Using a Value Assessment to Maximize Exit Value

If you are considering a liquidity event for your business, you need to understand the various factors that drive exit value. This goes further than revenue multiples or EBITDA. Companies that get bought at premiums map a growth strategy that’s aligned with their future acquirer(s).

Building this growth roadmap starts with heavy research and analysis, known as a value assessment. This article will explain why you need to conduct a value assessment to drive a higher enterprise value and what the assessment should accomplish.

Why you need to conduct a value assessment.

Your growth roadmap is only going to be as good as the analysis that goes into it. If you’re looking to maximize exit value, building and executing a business plan that aligns with your target acquirer is critical. A value creation strategy to build a more scalable company than you have today requires understanding what to change or improve in your current business model. To dissect your current gaps and opportunities and to better understand where your company’s weaknesses are today, conducting an assessment is a critical first step.

What should a value assessment accomplish?

Simply put, a value assessment should give a thorough, third-party perspective of your company, its deficiencies, and its opportunities for growth. This includes opportunities to better align the company, optimize resources, and better position it for the target buyers with a compelling vision and growth story (i.e., blueprint). It is the core foundation to any great value creation and/or exit strategy.

Having your company assessed by a third party is particularly valuable because having an outside perspective will help you see the forest beyond the trees. If you resource an internal team to do the analysis, the likelihood of bias corrupting the results or having difficulty seeing new opportunities is high.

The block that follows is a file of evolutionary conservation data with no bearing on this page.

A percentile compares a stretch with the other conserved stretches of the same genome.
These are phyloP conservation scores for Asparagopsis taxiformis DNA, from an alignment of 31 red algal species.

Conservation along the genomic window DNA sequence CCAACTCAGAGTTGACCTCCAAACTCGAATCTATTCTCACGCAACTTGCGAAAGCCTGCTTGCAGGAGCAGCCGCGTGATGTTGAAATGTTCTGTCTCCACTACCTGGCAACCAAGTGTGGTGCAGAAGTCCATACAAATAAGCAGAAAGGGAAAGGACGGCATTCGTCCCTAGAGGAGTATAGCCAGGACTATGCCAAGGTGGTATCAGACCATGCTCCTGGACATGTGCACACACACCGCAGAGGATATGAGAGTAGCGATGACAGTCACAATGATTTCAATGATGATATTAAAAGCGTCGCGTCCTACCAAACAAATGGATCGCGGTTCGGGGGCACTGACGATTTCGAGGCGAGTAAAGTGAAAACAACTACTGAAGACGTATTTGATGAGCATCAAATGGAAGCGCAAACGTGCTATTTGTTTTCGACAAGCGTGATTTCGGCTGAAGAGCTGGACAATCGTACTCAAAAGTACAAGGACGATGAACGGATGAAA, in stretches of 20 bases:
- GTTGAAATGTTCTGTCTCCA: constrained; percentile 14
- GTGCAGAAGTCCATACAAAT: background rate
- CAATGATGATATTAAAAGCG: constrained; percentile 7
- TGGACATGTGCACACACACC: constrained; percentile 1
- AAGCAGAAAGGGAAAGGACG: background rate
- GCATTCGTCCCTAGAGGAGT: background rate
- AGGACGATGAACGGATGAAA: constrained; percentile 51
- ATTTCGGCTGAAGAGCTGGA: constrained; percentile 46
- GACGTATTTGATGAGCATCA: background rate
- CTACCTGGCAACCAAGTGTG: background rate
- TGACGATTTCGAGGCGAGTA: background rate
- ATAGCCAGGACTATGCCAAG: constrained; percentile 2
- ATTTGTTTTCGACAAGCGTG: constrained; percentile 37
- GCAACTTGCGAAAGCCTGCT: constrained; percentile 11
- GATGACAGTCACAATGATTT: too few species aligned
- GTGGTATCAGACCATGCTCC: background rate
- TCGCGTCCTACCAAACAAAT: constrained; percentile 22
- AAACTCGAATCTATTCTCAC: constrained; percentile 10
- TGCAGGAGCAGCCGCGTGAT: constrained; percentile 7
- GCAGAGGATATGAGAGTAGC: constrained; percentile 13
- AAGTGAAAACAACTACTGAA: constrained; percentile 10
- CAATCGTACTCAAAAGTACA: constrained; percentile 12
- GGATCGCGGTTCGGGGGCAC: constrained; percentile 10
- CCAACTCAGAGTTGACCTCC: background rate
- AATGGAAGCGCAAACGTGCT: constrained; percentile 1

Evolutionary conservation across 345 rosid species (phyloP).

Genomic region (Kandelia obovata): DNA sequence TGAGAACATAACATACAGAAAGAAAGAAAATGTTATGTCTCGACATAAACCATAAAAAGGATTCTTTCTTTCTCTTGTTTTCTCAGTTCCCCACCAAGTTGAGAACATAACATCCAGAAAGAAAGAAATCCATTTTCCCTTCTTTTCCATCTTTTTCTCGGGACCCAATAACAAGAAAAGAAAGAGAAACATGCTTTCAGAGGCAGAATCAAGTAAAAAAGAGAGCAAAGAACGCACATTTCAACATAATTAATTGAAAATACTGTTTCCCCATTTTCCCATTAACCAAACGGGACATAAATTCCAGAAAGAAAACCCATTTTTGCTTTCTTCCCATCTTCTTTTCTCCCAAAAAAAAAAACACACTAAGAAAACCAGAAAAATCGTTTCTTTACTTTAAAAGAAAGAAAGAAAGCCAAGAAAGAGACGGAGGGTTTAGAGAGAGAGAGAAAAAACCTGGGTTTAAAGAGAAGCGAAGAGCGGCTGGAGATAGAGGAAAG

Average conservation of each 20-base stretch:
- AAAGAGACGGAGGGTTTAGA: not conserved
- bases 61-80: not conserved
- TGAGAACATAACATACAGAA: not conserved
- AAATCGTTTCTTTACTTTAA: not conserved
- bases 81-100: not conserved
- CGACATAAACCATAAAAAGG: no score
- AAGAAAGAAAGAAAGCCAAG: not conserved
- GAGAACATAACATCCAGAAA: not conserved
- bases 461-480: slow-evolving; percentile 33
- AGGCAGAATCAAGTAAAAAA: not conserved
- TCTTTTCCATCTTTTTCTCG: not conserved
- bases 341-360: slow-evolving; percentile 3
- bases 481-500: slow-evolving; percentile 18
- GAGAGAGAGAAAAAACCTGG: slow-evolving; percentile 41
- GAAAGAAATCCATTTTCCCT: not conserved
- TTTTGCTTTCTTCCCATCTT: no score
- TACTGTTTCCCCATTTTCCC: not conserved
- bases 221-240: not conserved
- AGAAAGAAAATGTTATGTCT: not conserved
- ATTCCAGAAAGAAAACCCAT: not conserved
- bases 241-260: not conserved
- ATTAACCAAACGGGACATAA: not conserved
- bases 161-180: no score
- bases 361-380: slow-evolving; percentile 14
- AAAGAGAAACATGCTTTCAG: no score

A strong assessment will ultimately help you determine how to maximize transferable value. It should provide you a clear picture of:

  1. The health of your business in relation to the market
  2. A deep and broad view of available market opportunities
  3. Opportunities for optimization and transformation in your business that drive exit value
  4. Feedback on whether your company can execute on the growth opportunities identified
  5. A potential list of your ideal exit targets:
  1. Who are they?
  2. What are their motives?
  3. What are their stated acquisition criteria, if any?
  4. How does your company compare to these criteria?

Understanding the health of your business

There is much to learn by benchmarking your company against relevant competitors and others within your industry. The comparison allows you to understand what your company exit value might be. It also enables you to glean insights into the drivers of value for your business and what you need to change to reach the top decile, or simply climb further up the ladder.

Some questions to answer related to understanding the health of your business include:

●       What differentiates you in the market?

●       Why is your business better positioned to execute?

●       How effective is each functional area of your business?

○       (e.g., marketing, sales, operations)

●       How predictable is your revenue?